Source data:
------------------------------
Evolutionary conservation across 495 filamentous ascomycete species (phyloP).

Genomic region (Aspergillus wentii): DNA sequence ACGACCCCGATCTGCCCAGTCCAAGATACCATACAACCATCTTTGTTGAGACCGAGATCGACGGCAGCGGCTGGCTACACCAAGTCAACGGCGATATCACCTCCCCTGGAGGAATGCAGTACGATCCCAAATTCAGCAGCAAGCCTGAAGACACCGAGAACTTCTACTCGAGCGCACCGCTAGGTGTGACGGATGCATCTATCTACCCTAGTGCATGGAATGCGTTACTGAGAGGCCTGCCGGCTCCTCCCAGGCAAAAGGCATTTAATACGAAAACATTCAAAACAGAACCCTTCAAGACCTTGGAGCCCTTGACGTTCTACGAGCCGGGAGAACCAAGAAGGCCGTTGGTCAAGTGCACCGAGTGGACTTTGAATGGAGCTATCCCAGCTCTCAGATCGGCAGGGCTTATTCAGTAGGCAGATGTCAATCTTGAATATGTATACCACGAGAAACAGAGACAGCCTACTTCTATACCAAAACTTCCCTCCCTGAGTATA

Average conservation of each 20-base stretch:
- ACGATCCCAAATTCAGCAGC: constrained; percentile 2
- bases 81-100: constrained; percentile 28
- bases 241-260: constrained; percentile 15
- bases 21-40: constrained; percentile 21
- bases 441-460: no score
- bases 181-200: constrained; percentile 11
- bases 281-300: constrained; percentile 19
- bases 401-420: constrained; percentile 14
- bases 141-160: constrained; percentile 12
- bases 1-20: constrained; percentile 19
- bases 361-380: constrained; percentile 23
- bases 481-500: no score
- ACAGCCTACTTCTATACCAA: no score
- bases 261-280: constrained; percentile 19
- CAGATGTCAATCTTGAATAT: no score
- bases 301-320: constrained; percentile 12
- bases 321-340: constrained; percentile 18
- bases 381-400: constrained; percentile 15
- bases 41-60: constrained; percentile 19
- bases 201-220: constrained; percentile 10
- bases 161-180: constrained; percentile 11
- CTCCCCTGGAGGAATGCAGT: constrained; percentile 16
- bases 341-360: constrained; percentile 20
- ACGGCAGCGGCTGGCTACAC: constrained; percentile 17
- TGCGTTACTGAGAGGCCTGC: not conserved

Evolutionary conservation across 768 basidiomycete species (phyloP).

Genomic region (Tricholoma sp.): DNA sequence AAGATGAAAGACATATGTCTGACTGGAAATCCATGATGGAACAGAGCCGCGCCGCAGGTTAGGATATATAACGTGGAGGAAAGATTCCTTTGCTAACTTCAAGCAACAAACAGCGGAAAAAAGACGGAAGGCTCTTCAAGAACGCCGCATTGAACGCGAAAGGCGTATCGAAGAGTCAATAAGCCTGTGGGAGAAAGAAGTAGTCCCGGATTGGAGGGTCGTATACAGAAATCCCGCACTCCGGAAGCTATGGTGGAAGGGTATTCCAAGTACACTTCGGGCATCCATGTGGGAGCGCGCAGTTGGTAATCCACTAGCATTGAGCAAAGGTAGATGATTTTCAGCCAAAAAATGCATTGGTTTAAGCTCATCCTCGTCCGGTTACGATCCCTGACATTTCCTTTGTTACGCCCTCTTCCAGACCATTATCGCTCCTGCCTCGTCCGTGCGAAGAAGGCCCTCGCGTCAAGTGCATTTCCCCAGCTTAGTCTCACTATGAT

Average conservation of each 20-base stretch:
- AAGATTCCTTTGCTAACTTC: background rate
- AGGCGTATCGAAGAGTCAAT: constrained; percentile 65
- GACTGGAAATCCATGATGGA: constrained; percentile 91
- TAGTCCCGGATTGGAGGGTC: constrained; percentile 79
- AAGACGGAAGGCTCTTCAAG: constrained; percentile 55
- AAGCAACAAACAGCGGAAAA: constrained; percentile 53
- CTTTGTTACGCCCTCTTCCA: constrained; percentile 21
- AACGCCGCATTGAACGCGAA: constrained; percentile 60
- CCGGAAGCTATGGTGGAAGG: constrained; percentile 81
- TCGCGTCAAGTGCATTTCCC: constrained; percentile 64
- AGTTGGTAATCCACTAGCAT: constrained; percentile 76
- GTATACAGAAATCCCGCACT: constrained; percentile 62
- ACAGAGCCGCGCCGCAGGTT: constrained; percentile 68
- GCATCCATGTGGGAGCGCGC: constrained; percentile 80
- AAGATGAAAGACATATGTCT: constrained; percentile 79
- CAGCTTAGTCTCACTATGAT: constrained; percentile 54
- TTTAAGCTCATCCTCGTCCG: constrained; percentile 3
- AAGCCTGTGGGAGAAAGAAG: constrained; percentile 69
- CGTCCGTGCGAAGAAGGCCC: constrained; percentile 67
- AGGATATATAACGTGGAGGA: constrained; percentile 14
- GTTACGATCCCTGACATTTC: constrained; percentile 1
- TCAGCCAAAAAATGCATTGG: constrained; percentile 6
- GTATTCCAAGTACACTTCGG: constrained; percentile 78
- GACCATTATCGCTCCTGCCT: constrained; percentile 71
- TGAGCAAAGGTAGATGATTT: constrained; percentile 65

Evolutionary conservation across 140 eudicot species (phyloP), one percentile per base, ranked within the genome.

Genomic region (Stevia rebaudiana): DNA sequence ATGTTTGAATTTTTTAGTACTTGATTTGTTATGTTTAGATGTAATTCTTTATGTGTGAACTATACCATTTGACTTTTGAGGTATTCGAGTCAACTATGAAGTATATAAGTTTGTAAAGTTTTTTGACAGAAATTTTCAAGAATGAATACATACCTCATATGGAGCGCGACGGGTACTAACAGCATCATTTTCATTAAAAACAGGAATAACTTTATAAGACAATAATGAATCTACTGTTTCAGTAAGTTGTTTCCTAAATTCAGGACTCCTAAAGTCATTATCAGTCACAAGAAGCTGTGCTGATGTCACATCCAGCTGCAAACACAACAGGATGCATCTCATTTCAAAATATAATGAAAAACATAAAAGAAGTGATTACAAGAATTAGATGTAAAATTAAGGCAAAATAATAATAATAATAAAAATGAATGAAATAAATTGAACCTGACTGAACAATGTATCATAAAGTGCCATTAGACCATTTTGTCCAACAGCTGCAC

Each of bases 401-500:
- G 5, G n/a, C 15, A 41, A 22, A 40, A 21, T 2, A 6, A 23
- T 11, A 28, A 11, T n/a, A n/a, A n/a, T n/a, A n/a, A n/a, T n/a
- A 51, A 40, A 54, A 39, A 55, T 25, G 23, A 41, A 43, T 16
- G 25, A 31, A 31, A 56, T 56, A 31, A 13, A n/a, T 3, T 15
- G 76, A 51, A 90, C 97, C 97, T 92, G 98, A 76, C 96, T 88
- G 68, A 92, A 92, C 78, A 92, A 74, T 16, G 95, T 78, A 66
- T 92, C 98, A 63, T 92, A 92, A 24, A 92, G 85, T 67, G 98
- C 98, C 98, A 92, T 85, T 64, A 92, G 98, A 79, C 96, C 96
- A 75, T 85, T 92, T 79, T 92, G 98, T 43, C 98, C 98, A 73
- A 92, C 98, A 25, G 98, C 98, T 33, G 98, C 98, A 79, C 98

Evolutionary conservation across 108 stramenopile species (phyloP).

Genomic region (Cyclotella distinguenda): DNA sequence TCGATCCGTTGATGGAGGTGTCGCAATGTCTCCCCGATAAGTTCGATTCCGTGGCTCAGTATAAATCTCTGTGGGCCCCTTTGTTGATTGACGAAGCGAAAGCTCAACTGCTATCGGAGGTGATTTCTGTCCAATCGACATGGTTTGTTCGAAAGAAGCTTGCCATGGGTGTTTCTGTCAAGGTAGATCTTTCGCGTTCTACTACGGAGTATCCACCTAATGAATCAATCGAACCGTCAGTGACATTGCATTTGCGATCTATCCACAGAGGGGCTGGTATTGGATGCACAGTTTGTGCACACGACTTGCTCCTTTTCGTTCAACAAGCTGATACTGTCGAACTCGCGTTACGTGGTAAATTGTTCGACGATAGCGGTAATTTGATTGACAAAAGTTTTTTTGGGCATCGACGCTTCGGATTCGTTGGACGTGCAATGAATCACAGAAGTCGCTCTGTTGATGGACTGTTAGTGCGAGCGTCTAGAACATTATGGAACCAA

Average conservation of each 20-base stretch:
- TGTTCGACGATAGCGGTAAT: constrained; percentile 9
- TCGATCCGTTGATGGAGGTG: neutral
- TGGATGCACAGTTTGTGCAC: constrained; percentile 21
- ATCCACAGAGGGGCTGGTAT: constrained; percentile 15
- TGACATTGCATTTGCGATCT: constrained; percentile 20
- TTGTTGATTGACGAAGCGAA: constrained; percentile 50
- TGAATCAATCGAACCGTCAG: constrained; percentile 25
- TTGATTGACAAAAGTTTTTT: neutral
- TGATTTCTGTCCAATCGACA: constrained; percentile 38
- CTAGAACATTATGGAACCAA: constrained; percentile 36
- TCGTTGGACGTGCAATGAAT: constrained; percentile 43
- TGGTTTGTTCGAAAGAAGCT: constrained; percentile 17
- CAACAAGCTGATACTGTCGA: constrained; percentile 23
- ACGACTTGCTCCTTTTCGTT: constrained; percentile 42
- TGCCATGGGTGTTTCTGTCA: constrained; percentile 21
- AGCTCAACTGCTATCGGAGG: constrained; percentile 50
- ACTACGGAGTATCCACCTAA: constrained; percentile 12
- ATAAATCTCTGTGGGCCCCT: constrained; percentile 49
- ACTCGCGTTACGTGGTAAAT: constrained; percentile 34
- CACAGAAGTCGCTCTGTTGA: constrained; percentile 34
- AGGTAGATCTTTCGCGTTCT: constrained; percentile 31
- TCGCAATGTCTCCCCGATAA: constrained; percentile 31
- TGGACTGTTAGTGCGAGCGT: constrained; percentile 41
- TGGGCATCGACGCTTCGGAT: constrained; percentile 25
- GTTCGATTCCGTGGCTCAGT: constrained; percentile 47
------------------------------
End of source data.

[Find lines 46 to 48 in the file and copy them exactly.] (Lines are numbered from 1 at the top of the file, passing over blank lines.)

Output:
- AAGATGAAAGACATATGTCT: constrained; percentile 79
- CAGCTTAGTCTCACTATGAT: constrained; percentile 54
- TTTAAGCTCATCCTCGTCCG: constrained; percentile 3